powering smart financial decisions

Common refinancing traps and how to avoid them

Common refinancing traps and how to avoid them

For the first time refinancer, there can be many little traps throughout the refinancing process that can mean paying more than you expected.

All it takes to dodge these traps is being armed with the right information. This can be gained from talking to someone who has refinanced before, chatting to an impartial expert and reading as many resources about refinancing as you can online.

Trap: adding smaller debts to your loan

A common trap that people fall into when refinancing is to think that it’s a great way of rolling all their debts into one.

It’s easy to see why people fall into this trap. Bringing everything together can ease the pressure of having to pay off a small debt in a short time frame, and a home loan interest rate is often lower than that on other debts.

So, what’s the big deal?

The problem comes when smaller debts, like car loans and credit card debts, are stretched out over the total loan term. By adding them to your principal loan amount, and paying them off over 20 or 30 years, you are allowing more time for interest to accumulate and will end up paying significantly more.

How to avoid the trap of adding smaller debts

If you still want to roll your debts into your home loan, as a way of consolidating, that’s fine. It can be a good way of relieving immediate stress and financial pressure.

The way to avoid this becoming costly is to then impose your own timeline of paying off the extra debt. This means making extra repayments every month until you have “paid off” your additional debt amount.

This will help you avoid paying excessive interest on your smaller debts but, as it is enforced by you, you can skip a repayment every now and then if you need to. This puts the control of the debt back in your hands while still acknowledging the need for the debt to be paid off ASAP.

Trap: borrowing more for a home than you need

If you’ve had your home for a while, and the value of your property has grown over time, you may find that when you come to refinance you are able to borrow more than you expected.

This can seem like an exciting prospect as you are seeing the true value of your home presented to you as cold hard cash. But beware, it will not do you any favours in the long run to be repaying a loan that is bigger than necessary.

It is also not advisable to borrow more than 80 per cent of your property’s value when refinancing as you could be hit with a charge for Lender’s Mortgage Insurance.

How to avoid the trap of borrowing too much

Remind yourself why you decided to refinance in the first place.

If the answer was to save money or to pay off your loan sooner, then you will not be doing yourself any favours by taking out a larger loan.

If you did want to refinance to borrow more, make sure you know exactly how much you need before you go to your lender so that you are not tempted to go over the necessary amount.

Trap: falling for honeymoon rates

Lenders, in an attempt to make less competitive loans more attractive, will advertise an introduction deal or “honeymoon rate” deal. This usually involves borrowers receiving a discounted rate for a set time period before the loan reverts to the standard variable rate.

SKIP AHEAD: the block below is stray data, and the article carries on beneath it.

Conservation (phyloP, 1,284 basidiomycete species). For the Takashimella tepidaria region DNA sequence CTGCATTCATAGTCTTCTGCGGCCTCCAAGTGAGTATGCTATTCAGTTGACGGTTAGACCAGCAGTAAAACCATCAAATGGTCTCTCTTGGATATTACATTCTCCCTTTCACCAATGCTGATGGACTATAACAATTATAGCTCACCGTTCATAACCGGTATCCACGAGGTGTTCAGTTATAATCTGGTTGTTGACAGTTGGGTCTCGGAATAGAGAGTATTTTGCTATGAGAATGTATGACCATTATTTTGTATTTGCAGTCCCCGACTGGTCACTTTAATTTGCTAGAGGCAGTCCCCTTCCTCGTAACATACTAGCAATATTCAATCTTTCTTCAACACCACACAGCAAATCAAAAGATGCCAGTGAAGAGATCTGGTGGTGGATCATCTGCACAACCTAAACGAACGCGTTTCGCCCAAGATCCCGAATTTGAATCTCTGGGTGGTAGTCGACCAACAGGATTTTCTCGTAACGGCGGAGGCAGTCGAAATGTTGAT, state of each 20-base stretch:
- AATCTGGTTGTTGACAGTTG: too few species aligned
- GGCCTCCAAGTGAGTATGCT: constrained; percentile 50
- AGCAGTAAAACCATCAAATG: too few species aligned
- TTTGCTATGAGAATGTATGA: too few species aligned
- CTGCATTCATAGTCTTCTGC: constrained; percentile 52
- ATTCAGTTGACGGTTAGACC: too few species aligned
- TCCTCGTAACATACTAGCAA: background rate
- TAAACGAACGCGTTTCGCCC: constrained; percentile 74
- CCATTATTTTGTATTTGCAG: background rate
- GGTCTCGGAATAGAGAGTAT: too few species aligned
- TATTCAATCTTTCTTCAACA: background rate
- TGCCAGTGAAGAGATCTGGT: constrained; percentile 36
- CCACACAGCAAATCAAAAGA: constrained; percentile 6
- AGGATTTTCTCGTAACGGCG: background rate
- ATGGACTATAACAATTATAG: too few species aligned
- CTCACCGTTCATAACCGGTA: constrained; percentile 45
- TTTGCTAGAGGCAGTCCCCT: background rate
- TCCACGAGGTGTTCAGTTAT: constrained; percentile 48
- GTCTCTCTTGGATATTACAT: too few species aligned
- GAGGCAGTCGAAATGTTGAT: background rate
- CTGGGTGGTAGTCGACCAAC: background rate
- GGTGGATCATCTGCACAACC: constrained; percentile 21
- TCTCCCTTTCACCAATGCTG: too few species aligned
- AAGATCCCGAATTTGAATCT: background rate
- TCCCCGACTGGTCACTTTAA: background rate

However, this rate is often much higher than not only the introductory rate but than the average rate on the market as well. The result is that the borrower, instead of saving money with the discounted rate, is sucked in to paying more over time.

How to avoid falling for honeymoon rates

The best way to avoid falling for this trap is to compare home loans by their comparison rate, not their advertised interest rate.

The comparison rate will take into account the total cost of having a certain loan, including fees and a potential revert rate. This gives you a more accurate indication of the true cost of a loan.

Trap: refinancing to a longer loan term

When people refinance, they often do not consider the implications that this could have on their overall loan term.

It's common that lenders will refinance your loan to a 30-year term when you may have already completed several years of your loan. What this does is reduce your immediate monthly repayment amount but increase the amount of interest that you pay in total by potentially tens of thousands of dollars.

How to avoid this trap

The easiest way to avoid this trap is to find out how long is left on your current loan before you refinance and then discuss with potential lenders up front how long you want your new loan to be.

If they refuse to let you refinance to a loan term of the same length it will be worth looking for a lender who will.

Trap: accepting upfront fees without negotiating

While some lenders charge some combination of set up fees, many will be willing to negotiate or waive these fees in order to earn your business. This is a cost that can end up being a couple of hundred dollars so if you do opt for a lender who charges upfront fees it is wise to not accepting them without a negotiation.

How to avoid the fee trap

In your initial contact with your potential lender, let them know that you’re interested in their product but aren’t willing to pay the upfront fees.

Do your research and find examples of similar loans that don’t charge upfront fees. You can use this as leverage to get your desired lender to lower or waive upfront fees.

Did you find this helpful? Why not share this article?



Related articles